Life is hard.
Scratch that. It isn’t just hard, it’s really downright shitty sometimes.
BeBe died. Just like that, her burgeoning little life is over, despite our best efforts and intentions.
I thought she was doing well, actually, the way she was eating, preening and flapping her wings. But now, looking back over the too-few days we had with her, all I can see is how fluffed up she always was. I had a conure and a budgie for many years (as well as all the chickens and ducks now) and I know that being fluffed up is a bad sign in birds. It’s their way of hiding sickness. BeBe was just so cute and little though, I let myself overlook it.
There’s not really much more to tell about all this. She just wasn’t alive anymore this morning.
The rest of the barn swallows seem to be gone now, too.
In fact, I don’t think I’ve seen any since the day I found BeBe. That day they were like locusts in the air, swirling over the fields and skimming across the yard. Now, the sky is empty. The tree swallows, always the last to leave, are still perching on the power lines, but their rust- and sapphire-colored cousins are gone.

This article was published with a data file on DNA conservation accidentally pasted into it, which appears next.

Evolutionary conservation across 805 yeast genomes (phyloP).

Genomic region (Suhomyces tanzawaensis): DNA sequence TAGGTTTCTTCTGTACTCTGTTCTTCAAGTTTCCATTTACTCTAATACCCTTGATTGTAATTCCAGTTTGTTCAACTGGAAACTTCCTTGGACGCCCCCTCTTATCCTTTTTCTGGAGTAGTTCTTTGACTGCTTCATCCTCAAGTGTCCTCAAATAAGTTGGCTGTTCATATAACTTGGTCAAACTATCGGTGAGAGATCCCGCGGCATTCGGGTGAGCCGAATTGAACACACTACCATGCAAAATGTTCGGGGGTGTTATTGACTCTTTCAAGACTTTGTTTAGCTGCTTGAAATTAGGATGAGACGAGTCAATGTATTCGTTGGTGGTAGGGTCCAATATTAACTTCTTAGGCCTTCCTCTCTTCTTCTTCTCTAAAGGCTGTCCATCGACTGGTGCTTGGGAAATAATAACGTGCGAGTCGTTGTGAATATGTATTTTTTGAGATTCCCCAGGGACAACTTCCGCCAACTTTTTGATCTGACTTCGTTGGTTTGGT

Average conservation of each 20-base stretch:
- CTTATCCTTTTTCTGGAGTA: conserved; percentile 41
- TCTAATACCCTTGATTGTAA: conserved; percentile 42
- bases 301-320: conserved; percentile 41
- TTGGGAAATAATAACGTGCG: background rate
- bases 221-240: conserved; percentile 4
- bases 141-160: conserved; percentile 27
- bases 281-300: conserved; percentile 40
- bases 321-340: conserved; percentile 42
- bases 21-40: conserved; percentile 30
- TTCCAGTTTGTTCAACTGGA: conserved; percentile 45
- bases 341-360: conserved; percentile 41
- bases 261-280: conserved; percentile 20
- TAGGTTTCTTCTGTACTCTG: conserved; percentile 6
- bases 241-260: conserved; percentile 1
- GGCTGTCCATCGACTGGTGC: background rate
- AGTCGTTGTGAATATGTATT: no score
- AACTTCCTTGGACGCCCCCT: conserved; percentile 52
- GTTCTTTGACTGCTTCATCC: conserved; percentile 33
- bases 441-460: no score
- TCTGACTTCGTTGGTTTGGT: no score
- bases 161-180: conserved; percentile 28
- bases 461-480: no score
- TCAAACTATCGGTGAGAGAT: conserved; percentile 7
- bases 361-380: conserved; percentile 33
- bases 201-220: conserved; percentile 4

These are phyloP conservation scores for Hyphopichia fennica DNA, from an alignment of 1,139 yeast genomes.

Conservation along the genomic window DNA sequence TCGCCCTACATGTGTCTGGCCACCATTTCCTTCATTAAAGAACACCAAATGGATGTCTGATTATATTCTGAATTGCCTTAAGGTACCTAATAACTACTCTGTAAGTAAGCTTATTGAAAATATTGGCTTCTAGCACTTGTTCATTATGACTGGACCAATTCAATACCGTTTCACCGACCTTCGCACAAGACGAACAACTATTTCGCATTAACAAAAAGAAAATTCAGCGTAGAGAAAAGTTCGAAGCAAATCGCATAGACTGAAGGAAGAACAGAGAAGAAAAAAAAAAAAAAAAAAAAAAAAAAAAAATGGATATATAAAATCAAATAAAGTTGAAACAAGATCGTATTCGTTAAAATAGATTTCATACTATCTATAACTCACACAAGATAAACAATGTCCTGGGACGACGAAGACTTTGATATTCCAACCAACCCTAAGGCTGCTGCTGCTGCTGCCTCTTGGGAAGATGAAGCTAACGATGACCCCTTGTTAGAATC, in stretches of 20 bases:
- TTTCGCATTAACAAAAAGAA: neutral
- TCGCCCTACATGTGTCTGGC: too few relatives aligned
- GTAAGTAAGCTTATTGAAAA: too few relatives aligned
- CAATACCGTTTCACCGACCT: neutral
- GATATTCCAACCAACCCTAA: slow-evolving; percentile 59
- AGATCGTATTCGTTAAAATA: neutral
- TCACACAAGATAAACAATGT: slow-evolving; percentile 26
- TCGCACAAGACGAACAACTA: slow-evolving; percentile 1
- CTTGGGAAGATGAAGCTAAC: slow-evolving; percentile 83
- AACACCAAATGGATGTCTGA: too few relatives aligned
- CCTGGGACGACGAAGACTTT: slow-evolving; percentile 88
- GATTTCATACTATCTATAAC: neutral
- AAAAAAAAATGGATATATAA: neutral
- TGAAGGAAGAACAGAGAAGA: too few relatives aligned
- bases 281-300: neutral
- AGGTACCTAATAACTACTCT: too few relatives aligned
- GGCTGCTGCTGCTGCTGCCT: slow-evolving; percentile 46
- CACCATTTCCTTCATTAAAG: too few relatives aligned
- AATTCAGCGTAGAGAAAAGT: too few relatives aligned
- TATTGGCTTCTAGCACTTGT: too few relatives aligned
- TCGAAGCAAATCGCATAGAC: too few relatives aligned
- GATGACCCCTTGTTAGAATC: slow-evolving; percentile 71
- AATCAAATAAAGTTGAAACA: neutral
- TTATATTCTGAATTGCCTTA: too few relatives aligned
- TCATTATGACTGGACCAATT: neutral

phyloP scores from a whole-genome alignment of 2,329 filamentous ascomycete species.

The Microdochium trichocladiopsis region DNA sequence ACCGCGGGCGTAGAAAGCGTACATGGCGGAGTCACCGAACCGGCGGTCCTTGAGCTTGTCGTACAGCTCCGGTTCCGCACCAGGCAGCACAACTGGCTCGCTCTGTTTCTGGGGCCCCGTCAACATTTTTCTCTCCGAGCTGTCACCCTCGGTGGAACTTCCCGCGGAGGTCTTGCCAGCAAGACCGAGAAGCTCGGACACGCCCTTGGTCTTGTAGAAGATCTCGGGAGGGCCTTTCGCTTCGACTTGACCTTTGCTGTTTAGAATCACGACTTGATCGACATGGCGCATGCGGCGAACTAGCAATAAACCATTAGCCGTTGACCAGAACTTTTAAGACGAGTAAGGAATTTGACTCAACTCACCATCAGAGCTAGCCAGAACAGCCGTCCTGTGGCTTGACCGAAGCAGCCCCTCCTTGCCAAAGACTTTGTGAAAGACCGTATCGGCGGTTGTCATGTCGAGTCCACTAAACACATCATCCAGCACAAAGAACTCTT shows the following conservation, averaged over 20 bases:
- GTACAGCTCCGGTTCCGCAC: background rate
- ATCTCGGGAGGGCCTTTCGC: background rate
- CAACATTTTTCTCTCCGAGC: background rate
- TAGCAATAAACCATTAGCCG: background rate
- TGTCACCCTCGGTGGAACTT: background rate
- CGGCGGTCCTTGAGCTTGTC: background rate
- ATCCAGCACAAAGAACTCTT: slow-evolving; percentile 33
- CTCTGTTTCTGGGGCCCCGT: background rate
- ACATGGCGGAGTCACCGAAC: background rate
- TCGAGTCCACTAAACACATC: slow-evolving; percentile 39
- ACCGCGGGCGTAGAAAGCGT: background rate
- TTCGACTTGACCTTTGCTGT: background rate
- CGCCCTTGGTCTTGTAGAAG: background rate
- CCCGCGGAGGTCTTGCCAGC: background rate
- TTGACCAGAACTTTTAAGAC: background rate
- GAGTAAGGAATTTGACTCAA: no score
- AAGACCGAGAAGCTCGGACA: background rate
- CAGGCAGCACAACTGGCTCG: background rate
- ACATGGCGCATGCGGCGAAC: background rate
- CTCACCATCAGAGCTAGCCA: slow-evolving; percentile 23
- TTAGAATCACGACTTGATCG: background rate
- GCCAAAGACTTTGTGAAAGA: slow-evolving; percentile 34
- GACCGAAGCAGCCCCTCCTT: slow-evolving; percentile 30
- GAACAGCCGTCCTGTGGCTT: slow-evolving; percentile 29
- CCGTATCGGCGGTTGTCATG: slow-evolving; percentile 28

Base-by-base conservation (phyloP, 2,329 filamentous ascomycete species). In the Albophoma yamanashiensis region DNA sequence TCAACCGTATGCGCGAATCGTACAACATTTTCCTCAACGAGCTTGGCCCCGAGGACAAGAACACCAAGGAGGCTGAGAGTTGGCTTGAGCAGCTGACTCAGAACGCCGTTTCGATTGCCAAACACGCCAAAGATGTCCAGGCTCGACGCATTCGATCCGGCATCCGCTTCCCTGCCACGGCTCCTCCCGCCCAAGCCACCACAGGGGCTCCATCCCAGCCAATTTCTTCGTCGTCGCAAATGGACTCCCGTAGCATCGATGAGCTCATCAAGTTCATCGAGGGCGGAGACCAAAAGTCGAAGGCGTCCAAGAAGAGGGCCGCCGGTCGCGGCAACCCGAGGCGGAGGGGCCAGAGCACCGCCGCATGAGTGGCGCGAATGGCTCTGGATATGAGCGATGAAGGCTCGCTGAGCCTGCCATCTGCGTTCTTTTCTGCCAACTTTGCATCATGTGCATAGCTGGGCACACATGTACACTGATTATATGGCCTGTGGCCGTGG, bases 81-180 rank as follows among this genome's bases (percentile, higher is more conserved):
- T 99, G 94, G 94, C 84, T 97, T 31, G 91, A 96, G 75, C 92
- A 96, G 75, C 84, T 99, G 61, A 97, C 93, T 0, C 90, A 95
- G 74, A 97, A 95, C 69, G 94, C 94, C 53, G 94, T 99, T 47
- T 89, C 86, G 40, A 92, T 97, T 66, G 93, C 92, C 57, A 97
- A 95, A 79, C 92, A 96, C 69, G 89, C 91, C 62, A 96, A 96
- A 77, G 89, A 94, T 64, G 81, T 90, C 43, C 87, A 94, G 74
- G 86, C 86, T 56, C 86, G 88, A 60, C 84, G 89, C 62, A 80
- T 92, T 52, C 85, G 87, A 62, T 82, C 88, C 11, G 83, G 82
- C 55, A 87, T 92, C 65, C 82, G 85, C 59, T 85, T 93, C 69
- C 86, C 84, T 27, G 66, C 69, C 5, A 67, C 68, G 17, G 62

I think maybe none of it is coincidental. BeBe must have been from a late clutch, and neither old nor well enough to migrate with her parents. That’s why no one was watching, feeding or defending her, despite barn swallows being notoriously vigilant and attentive parents.
They must have known, the way animals do. The way we humans cannot.
Well, I tried. I cared and I worried and I tried. Perhaps I gave her a gentler end than what otherwise would have been hers, down on the hot asphalt between the fields. And perhaps that was enough.
She makes her own migration now.
The swallow of summer, cartwheeling through crimson,
Touches the honey-slow river and turning
Returns to the hand stretched from under the eaves –
A boomerang of rejoicing shadow.
– Ted Hughes, from ‘Work and Play’